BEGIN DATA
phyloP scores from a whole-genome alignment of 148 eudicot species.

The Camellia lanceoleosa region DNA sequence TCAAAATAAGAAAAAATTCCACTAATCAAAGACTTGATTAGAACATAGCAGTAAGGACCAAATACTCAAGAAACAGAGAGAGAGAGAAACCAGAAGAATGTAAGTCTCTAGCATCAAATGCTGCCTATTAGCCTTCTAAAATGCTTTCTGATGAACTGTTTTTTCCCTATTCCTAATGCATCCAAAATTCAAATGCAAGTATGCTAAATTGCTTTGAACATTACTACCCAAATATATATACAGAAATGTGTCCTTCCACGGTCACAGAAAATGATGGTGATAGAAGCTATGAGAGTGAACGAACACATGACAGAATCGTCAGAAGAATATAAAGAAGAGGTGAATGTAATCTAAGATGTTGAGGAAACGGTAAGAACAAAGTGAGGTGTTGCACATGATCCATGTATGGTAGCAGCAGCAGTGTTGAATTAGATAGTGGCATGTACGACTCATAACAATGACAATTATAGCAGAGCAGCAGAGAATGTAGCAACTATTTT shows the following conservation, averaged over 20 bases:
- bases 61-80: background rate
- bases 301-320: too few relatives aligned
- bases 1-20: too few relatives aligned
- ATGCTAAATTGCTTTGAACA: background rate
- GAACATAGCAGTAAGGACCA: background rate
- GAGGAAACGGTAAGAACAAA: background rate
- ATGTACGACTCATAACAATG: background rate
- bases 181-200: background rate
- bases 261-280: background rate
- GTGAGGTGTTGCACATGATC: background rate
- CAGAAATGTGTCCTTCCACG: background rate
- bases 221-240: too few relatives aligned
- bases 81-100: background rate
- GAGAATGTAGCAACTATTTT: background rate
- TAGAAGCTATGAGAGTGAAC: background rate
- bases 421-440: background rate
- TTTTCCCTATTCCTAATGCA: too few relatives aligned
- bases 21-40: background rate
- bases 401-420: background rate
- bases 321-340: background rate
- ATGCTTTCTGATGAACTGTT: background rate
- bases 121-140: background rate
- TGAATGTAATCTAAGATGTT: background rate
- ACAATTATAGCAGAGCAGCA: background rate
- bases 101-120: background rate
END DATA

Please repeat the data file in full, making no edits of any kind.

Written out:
phyloP scores from a whole-genome alignment of 148 eudicot species.

The Camellia lanceoleosa region DNA sequence TCAAAATAAGAAAAAATTCCACTAATCAAAGACTTGATTAGAACATAGCAGTAAGGACCAAATACTCAAGAAACAGAGAGAGAGAGAAACCAGAAGAATGTAAGTCTCTAGCATCAAATGCTGCCTATTAGCCTTCTAAAATGCTTTCTGATGAACTGTTTTTTCCCTATTCCTAATGCATCCAAAATTCAAATGCAAGTATGCTAAATTGCTTTGAACATTACTACCCAAATATATATACAGAAATGTGTCCTTCCACGGTCACAGAAAATGATGGTGATAGAAGCTATGAGAGTGAACGAACACATGACAGAATCGTCAGAAGAATATAAAGAAGAGGTGAATGTAATCTAAGATGTTGAGGAAACGGTAAGAACAAAGTGAGGTGTTGCACATGATCCATGTATGGTAGCAGCAGCAGTGTTGAATTAGATAGTGGCATGTACGACTCATAACAATGACAATTATAGCAGAGCAGCAGAGAATGTAGCAACTATTTT shows the following conservation, averaged over 20 bases:
- bases 61-80: background rate
- bases 301-320: too few relatives aligned
- bases 1-20: too few relatives aligned
- ATGCTAAATTGCTTTGAACA: background rate
- GAACATAGCAGTAAGGACCA: background rate
- GAGGAAACGGTAAGAACAAA: background rate
- ATGTACGACTCATAACAATG: background rate
- bases 181-200: background rate
- bases 261-280: background rate
- GTGAGGTGTTGCACATGATC: background rate
- CAGAAATGTGTCCTTCCACG: background rate
- bases 221-240: too few relatives aligned
- bases 81-100: background rate
- GAGAATGTAGCAACTATTTT: background rate
- TAGAAGCTATGAGAGTGAAC: background rate
- bases 421-440: background rate
- TTTTCCCTATTCCTAATGCA: too few relatives aligned
- bases 21-40: background rate
- bases 401-420: background rate
- bases 321-340: background rate
- ATGCTTTCTGATGAACTGTT: background rate
- bases 121-140: background rate
- TGAATGTAATCTAAGATGTT: background rate
- ACAATTATAGCAGAGCAGCA: background rate
- bases 101-120: background rate